The Twigg Block – 608 Granville Street

Twigg Block

In 1900 five rival architects teamed up to produce an illustrated guide to Vancouver – appropriately title ‘Vancouver of Today Architecturally’. One of the partners was G W Grant, who chose to feature The Twigg Block. Although the address isn’t identified, the photograph shows it was at #608 and was a confectioner’s, so that narrows the location to E Minchin & Co on Granville Street. 608 Granville was 50 feet south of Dunsmuir, and on the 25 foot lot that was owned by Mr Twigg, G W Grant designed an extraordinary building. Son of a Nova Scotia farmer, Grant initially moved to New Westminster in the 1880s and designed over 100 buildings there before opening a Vancouver office. While the Granville Street building was relatively modest in scale, it looks almost as if it was designed as a 3-D catalogue for all the styles of window available – recessed, bay, pedimented and square.

Although they don’t seem to feature in any of the biographies of the day, the Twigg family – or probably more accurately the Twigge family – were both wealthy and active in real estate. Major-General John Twigge and his brother Samuel Knox Twigge, came to Canada in 1887 and to Vancouver before 1890. They were the sons of Captain John Twigge of Dublin. Mrs. S.K. Twigge and her two daughters came in 1891. They lived in a house on Pender Street, jointly owned by the two brothers, and built before 1901. The Major-General, whose title is invariably referenced, is said to have been the developer of a Water Street warehouse in 1898, although his brother, S K Twigge is also often found associated with real estate in the city, and he owned the Granville Street lots. On at least one occasion he picked up a site when unpaid taxes led it to become available at a significant discount. In 1890 John Hill Twigg was recorded buying land from Robert Tatlow (so that’s the Major-General). In 1891 the brothers bought 150 acres of land in Whonnock, where the Canadian Co-operative Society built and operated the Ruskin Mill on a few acres of their property. Samuel Knox Twigge is shown on the assessment and collection records of the period until 1905, when he sold the land. He was also involved in the creation of South Vancouver in 1891, and there’s an island in the Fraser River named Twigg Island (but after a nephew, Conley, who had a dairy farm there).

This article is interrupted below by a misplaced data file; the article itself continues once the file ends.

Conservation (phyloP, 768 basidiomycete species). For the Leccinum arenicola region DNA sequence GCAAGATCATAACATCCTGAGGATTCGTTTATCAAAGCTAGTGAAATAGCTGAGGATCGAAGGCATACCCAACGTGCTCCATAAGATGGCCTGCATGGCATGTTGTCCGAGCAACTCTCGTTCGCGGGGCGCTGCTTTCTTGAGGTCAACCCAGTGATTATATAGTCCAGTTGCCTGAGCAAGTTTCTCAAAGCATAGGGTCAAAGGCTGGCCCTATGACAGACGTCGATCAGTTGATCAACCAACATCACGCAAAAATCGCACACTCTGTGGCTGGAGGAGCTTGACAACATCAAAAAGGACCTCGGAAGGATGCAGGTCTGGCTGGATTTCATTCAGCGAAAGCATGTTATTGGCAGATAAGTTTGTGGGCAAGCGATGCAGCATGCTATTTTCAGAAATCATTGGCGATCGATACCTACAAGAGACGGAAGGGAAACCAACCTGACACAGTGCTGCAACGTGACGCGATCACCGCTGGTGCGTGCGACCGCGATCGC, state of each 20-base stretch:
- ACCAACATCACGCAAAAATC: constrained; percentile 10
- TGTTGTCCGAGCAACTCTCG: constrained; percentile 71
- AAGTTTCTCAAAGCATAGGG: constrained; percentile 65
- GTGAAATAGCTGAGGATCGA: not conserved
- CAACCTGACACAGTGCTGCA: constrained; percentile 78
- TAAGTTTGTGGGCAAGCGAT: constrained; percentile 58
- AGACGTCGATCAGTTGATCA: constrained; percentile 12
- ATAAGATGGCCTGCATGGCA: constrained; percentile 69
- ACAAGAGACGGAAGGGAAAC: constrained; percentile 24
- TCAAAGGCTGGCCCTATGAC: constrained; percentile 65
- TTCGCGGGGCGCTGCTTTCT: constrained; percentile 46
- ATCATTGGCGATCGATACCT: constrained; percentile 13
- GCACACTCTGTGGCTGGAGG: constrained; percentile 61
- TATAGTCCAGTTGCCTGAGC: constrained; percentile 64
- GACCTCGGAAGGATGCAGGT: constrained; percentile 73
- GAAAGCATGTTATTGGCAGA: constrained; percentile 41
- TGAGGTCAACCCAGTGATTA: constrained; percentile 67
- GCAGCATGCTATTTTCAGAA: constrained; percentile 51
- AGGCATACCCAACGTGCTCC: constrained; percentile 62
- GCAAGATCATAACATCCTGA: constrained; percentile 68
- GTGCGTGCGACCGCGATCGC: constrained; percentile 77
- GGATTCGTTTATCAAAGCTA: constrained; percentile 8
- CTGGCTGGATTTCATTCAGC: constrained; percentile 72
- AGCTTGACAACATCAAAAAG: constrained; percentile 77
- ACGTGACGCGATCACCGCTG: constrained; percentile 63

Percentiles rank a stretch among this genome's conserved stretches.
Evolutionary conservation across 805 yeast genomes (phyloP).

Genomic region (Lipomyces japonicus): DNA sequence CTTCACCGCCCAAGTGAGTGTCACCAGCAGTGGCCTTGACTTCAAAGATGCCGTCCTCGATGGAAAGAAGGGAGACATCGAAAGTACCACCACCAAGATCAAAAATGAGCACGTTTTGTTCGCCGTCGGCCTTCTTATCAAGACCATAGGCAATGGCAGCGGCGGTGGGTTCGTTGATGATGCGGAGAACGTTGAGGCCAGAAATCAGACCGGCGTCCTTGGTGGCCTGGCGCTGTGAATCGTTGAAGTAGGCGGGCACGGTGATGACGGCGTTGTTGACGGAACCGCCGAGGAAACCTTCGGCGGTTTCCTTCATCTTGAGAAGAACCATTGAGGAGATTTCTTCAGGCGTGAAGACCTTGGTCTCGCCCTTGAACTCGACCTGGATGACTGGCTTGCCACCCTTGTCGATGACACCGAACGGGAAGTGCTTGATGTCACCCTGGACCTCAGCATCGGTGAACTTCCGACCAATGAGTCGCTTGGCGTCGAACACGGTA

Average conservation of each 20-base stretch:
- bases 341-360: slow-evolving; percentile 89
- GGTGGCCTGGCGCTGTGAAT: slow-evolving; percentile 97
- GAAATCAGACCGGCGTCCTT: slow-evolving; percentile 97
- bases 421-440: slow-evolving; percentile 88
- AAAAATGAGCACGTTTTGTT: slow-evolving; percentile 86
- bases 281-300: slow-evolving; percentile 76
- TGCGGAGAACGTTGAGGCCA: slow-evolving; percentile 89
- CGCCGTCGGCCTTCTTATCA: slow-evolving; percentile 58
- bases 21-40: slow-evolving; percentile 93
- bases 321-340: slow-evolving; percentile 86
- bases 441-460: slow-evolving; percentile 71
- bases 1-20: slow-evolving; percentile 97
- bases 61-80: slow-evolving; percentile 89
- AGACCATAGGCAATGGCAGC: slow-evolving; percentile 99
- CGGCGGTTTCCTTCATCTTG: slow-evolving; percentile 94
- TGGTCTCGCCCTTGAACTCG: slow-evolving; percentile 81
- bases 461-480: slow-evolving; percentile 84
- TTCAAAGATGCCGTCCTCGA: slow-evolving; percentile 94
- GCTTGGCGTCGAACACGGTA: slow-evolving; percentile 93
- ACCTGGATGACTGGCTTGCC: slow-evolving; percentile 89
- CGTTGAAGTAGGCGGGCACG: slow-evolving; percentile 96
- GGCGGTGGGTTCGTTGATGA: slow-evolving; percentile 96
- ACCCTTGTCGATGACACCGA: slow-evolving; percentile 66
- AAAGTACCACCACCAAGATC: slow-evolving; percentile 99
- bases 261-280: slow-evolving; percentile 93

Twigg 2 CVA 371-2100In 1893 S K Twigge and architect R McKay Fripp ended up in court disputing costs on a pair of houses Twigge had commissioned. He lost the case. In 1897 the Board of Trade sent Major General Twigge (late Royal Engineers) to the Third Congress of Chambers of Commerce of the Empire in London.

S K Twigge died in 1906, and his widow may have returned to England. His two daughters stayed in British Columbia; Sidney, who married in 1910, moved to a ranch in the Chilcotin, although in the 1920s she moved to England after she was widowed in the First World War. In 1909 she hired Maclure and Fox to add a $3,000 extension to the Pender Street house. Her sister Mary had married in 1896, and died at Alkali Lake in 1934.

We hadn’t appreciated that Samuel Twigge so liked W G Grant’s design that he built it again. This extract from a 1900s picture of the block shows that a second building was built to the south which is apparently an almost exact replica of the first. There’s another image of this block in the city Archives that shows both structures were built by 1893.

Today the site of the first half of the Twigg Block is the entrance to The Hudson, a 423 unit condo building that was completed in 2006 and designed by Stantec Architecture.

Image sources: Vancouver of Today Architecturally,  City of Vancouver Archives CVA 371-2100 (extract)

 

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Posted June 16, 2014 by ChangingCity in Downtown, Gone

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